Michelle Guy, MD

HS Clinical Professor

General Internal Medicine UCSF Health

Michelle Guy, MD joined UCSF faculty in 2004. She earned her medical degree from University of Missouri-Columbia and completed a Primary Care Residency and Chief Residency at Cambridge Health Alliance, Harvard Medical School. As a Clinician Educator, in the Division of General Internal Medicine, she sees patients and teaches at the Mt Zion campus. In this role Dr. Guy cares for patients with complex medical diseases in addition to seeing patients in the UCSF Weight Management Clinic. She teaches medical students in the school of medicine as one of the Bridges Coaches. Board certified in Internal Medicine and Obesity Medicine, she lectures nationally on obesity medicine and serves on the American Board of Obesity Medicine both on the Item Writing Committee and as a member of their Board.

Dr. Guy serves as Director of Diversity for Graduate Medical Education and is a Dean's Diversity Leader for Differences Matter group 2. In these roles she works with learners and faculty, not only to improve diversity, but promote equity and inclusion across the school of medicine.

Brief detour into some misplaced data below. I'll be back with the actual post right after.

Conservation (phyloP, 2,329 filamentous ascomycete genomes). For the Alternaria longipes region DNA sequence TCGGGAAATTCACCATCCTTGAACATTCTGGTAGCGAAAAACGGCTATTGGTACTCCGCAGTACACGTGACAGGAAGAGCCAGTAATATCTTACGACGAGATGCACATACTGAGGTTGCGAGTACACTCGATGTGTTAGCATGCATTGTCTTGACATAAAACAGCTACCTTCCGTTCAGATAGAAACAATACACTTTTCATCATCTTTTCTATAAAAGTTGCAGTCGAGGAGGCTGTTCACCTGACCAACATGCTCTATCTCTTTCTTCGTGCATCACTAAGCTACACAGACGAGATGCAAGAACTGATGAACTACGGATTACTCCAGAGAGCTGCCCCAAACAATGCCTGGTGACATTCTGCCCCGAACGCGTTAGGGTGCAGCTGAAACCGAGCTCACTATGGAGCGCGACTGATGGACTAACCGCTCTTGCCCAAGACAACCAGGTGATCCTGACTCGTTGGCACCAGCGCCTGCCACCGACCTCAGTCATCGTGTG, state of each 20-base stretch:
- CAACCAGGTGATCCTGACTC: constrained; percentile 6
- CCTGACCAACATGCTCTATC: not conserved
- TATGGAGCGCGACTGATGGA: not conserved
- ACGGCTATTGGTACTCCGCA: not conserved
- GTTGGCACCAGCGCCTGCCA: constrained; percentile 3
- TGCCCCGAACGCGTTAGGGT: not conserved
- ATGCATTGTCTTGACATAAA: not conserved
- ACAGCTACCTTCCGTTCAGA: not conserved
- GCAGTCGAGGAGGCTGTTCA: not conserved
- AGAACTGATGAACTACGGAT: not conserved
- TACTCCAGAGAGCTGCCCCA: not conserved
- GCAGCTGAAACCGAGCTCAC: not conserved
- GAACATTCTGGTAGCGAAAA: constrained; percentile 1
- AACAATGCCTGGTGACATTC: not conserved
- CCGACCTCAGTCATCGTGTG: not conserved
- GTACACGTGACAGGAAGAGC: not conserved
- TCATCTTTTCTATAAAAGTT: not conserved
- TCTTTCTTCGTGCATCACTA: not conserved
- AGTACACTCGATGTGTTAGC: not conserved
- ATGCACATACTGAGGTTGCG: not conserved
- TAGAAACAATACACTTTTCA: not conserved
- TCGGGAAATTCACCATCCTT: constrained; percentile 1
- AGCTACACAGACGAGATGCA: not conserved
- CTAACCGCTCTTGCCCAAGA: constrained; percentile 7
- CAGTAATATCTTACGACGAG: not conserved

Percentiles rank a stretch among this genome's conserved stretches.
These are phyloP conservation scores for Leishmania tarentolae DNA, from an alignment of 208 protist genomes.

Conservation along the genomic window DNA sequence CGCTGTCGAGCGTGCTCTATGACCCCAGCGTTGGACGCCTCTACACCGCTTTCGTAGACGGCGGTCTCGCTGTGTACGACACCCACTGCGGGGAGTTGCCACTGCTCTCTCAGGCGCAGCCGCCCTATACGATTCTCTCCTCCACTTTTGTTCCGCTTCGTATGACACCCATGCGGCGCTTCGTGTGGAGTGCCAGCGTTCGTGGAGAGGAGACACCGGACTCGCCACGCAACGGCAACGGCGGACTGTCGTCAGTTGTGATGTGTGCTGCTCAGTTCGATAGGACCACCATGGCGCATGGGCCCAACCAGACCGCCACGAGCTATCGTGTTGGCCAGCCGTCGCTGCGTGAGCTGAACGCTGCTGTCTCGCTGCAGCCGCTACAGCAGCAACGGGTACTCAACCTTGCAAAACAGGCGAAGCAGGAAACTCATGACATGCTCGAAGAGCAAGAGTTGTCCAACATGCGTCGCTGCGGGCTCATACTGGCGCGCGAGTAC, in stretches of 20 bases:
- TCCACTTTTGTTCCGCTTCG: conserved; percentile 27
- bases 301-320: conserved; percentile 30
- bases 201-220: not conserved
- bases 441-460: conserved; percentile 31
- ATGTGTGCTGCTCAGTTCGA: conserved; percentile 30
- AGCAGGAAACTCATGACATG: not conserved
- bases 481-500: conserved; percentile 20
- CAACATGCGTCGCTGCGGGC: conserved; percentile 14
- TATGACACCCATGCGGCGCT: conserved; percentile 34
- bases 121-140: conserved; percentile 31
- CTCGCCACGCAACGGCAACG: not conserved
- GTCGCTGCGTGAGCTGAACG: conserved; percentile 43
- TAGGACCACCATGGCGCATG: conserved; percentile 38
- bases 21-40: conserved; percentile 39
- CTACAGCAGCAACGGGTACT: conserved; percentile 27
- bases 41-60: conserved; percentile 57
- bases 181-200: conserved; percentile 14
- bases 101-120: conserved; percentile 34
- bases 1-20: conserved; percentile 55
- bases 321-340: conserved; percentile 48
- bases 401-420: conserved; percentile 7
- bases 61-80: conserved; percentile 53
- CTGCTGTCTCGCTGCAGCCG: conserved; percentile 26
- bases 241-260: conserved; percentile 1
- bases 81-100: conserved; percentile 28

Education
2017 - Diversity, Equity, and Inclusion Champion Training, University of California
Diplomate, 2015 - , American Board of Obesity Medicine
Chief Residency, 2003 - Harvard Medical School, Cambridge Health Alliance
Residency, 2000 - Harvard Medical School, Cambridge Health Alliance
M.D., 2000 - School of Medicine, University of Missouri Columbia
Honors and Awards
  • Haile T. Debas Academy of Medical Educators, UCSF School of Medicine, 2017
  • Top Physicians 2015, Primary Care, Marin Magazine, 2015
  • Exceptional Physician Award, UCSF Medical Center, 2015
  • Excellence In Clinical Care, Robert Crede Award, Division of Genenral Medicine, UCSF, 2007
Websites
Publications
  1. Increasing Naloxone Co-prescription for Patients on Chronic Opioids: a Student-Led Initiative.
  2. Teaching residents screening, brief intervention, and referral to treatment (SBIRT) skills for alcohol use: Using chart-stimulated recall to assess curricular impact.